There are broadly two ways of pronouncing Cymraeg, one of more Northern and the other more Southern. So back then they taught Cardiff people the Northern accent? No wonder we didn’t learn as much as we should have! Why teach people not to speak like the people in communities around them? Was there a justification?

Anyway, I believe that you have come to right place


@henddraig to my untrained Hwntw ear @aran sounds like a gog.

As a challenge i respectfully ask him to post recordings of the following english words…


If he posts more than one recording he is in no way a hwntw :wink:


Any chance it could be because Caernarfonshire and South East Wales both seem to have the “a” sound for “au” at the end of a word - Blaenau pronounced “Blaina”?

Here’s a couple more examples of “a” as spoken by locals (even non-welsh speaking locals) - I’ve just checked with my wife.
Blaentileri = “Blantileri”
Maesycymer = “Massycymer”.

I hope this helps.


I had also thought I had heard some “ae = a” pronunciations from @aran and had attributed them to his spending some of his formative time in Aberystwyth, which isn’t quite north.

I can’t remember the words where I first thought I had heard that – but a recent one is wnaeth = nâth.

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Let’s not get hung up on accents! Flowing natural welsh is our aim, not dweud v deud, not wnesh i v wnes i.

Accents and dialects are hurdles, not barriers.


Thank you to everyone for your explanations. It helps. Perhaps I should listen to both the north and south welsh versions.

Ah, Mr Prosser, where were you from? Actually, most of my secondary school teachers spoke welsh to some extent, so it could have come from someone else. Also, most of them would have qualified during the 50s or 60s so it could have been a carry over from some earlier directive. There wasn’t a local welsh-speaking community, so any welsh speakers would have come from other parts of Wales or through education. (The town was essentially a new town created during the C19th development of the coal trade and even if the indigineous people spoke welsh, they would have been swamped by the huge influx of people from England.)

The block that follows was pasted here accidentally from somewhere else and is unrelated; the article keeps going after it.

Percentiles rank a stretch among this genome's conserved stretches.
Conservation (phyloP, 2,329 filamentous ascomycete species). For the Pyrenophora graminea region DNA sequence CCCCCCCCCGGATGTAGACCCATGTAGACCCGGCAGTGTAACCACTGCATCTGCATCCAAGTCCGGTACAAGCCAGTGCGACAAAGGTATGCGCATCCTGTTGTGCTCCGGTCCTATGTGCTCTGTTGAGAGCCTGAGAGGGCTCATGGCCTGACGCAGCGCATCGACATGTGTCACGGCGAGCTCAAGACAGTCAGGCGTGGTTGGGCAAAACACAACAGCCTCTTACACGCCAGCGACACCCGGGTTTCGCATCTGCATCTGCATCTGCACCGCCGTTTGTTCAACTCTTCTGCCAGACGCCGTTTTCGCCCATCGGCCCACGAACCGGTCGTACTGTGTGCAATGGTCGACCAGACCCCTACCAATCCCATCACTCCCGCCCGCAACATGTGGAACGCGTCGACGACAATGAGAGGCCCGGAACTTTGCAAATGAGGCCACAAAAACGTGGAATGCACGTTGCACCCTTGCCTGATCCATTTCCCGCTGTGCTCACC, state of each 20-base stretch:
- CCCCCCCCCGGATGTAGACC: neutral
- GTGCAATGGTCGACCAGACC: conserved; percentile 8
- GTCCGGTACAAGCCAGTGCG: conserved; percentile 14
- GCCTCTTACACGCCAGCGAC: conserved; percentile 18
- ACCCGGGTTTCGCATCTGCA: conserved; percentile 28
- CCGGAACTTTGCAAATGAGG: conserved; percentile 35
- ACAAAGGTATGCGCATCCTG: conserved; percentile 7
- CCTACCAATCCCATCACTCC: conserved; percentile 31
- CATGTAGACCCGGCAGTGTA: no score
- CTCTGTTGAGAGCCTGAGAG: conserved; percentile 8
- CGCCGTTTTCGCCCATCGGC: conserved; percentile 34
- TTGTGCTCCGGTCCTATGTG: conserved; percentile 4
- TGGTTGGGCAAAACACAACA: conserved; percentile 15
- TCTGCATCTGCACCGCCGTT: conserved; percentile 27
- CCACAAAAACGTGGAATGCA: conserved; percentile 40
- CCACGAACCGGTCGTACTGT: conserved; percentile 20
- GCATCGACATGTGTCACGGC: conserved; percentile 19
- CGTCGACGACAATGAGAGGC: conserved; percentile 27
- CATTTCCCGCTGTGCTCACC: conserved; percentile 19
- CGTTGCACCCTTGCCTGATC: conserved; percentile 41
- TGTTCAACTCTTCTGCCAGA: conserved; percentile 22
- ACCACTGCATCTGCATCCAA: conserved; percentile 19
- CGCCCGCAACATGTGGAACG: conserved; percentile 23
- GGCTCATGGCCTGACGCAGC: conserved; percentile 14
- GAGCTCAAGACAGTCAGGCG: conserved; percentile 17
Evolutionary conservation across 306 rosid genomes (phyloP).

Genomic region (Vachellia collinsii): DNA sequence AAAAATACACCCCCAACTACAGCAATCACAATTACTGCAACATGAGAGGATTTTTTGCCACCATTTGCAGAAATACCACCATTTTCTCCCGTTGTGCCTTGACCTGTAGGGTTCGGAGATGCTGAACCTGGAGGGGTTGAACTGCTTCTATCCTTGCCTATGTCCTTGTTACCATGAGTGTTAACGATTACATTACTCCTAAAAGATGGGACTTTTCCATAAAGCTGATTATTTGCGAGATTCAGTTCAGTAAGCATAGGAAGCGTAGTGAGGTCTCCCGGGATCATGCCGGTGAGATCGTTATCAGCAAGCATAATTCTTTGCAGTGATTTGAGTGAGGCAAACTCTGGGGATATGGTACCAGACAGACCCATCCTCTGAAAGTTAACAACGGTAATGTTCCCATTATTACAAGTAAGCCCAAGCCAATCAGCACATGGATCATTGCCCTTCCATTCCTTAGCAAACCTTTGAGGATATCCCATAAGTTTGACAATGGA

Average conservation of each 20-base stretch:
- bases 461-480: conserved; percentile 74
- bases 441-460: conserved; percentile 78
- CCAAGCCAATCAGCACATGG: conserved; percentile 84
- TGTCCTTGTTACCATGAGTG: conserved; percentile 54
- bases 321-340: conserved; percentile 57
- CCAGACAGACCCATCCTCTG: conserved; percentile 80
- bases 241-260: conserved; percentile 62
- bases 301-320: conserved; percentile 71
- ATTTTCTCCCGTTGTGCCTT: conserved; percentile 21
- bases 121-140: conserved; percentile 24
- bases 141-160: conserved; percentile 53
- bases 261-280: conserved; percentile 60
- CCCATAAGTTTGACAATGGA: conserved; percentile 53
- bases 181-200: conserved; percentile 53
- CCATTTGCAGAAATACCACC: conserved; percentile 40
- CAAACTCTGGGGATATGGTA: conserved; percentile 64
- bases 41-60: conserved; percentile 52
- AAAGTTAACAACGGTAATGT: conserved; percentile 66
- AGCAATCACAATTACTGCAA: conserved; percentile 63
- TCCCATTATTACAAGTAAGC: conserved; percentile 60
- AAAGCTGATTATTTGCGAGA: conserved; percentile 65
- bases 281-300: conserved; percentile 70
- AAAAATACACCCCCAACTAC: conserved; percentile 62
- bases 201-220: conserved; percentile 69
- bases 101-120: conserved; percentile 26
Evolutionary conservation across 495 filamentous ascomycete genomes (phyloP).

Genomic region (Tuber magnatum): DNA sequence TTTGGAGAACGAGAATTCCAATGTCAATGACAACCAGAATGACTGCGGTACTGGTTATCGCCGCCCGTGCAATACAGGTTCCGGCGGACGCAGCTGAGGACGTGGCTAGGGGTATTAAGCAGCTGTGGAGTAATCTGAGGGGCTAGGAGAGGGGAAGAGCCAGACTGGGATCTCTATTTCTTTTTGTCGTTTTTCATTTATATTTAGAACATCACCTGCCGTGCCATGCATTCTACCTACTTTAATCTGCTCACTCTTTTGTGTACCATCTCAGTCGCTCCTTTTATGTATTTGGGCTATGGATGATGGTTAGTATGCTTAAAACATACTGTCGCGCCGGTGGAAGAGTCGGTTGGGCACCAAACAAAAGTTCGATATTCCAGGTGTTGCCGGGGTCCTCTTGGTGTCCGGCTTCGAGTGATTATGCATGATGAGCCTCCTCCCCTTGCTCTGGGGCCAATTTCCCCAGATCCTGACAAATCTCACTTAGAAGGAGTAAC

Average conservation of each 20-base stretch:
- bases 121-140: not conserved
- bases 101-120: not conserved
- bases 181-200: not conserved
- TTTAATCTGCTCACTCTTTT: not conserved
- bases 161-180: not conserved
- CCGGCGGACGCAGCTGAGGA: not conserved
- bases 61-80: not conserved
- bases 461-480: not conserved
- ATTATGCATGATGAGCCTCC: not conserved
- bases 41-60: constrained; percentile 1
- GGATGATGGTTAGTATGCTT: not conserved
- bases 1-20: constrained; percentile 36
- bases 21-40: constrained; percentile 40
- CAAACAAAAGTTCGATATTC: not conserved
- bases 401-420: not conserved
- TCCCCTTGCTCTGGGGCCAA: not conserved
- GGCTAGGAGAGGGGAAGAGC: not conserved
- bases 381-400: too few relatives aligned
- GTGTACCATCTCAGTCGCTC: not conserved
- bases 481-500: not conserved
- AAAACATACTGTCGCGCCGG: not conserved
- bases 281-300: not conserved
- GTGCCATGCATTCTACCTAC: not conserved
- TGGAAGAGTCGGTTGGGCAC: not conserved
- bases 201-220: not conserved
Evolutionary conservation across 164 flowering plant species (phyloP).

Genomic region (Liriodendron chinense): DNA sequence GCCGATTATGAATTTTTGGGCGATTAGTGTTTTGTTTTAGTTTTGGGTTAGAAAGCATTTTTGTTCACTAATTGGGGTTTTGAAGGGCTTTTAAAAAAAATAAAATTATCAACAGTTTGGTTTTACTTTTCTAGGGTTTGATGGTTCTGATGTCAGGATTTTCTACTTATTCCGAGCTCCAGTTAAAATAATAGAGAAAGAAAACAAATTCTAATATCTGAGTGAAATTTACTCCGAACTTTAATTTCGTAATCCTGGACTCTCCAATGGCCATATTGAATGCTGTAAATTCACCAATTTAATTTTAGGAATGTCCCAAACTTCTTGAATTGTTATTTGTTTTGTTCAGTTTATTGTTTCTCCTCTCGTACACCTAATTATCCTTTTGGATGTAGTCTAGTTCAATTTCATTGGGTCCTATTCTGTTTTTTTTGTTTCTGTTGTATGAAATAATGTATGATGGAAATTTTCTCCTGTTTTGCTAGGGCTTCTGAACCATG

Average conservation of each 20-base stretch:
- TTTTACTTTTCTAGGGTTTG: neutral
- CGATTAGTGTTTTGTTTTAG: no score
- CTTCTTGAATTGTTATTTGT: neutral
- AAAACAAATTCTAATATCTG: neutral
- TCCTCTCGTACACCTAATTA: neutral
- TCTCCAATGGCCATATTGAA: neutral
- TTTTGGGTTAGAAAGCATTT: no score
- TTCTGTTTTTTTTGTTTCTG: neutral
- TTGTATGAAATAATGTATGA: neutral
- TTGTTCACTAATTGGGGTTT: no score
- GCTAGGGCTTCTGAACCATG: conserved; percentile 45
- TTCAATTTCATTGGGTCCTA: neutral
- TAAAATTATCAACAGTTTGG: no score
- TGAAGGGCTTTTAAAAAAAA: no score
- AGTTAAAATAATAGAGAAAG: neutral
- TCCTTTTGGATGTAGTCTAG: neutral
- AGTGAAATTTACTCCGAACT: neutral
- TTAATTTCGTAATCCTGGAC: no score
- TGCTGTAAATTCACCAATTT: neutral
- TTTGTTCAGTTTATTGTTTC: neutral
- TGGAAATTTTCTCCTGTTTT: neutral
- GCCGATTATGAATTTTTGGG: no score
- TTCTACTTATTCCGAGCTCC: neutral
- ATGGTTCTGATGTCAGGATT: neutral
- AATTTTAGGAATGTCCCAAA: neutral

Oh, @Pete2 bach, I never ever accused poor @aran of losing an ‘h’ or making ear sound like year, which all my relations from Gwent always did! I do have one query for you, I have never detected a difference in English between ‘here’ and ‘hear’, have you? It’s a bit like ‘Pete’ and ‘peat’!!! :wink:
Oh, I agree accents don’t matter per se, but when one is learning it is natural to want to learn ‘what is said locally’. OK, that can lead to embarrassing encounters with Parisian taxi drivers who insist you must be French because your accent is clearly not British, but generally on SSiW, our aim is to sound ‘right’. I recognised @Iestyn’s accent as totally authentic, but just not the one I wanted, because my affiliations are further south or west! So I switched to the Gogledd version and, because of all the time I’d spent there

  • found it easier to get one with
  • noticed every tiny difference between Catrin and Aran
    Hence what I said earlier in this thread.
    To @Ffi I would say try north and south and then decide, but I am in Scotland, so how I sound is pretty academic, if you are in south Wales, try to find local Welsh speakers and model on them. eg Llanelli accent, I love, but it’s very distinctive and may gain comment in Swansea!!!

Ah, right - both of those are very common informal usage, not north/south - when you hear Catrin hitting the fuller ‘ae’ sound there, that’s because being in front of a microphone feels like being in a pulpit to her…:wink:

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2.18 Gael sounds like gahl in 'beth am in ni gael ’

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Yup. Very, very common. Does Catrin actually say it as g-eye-l?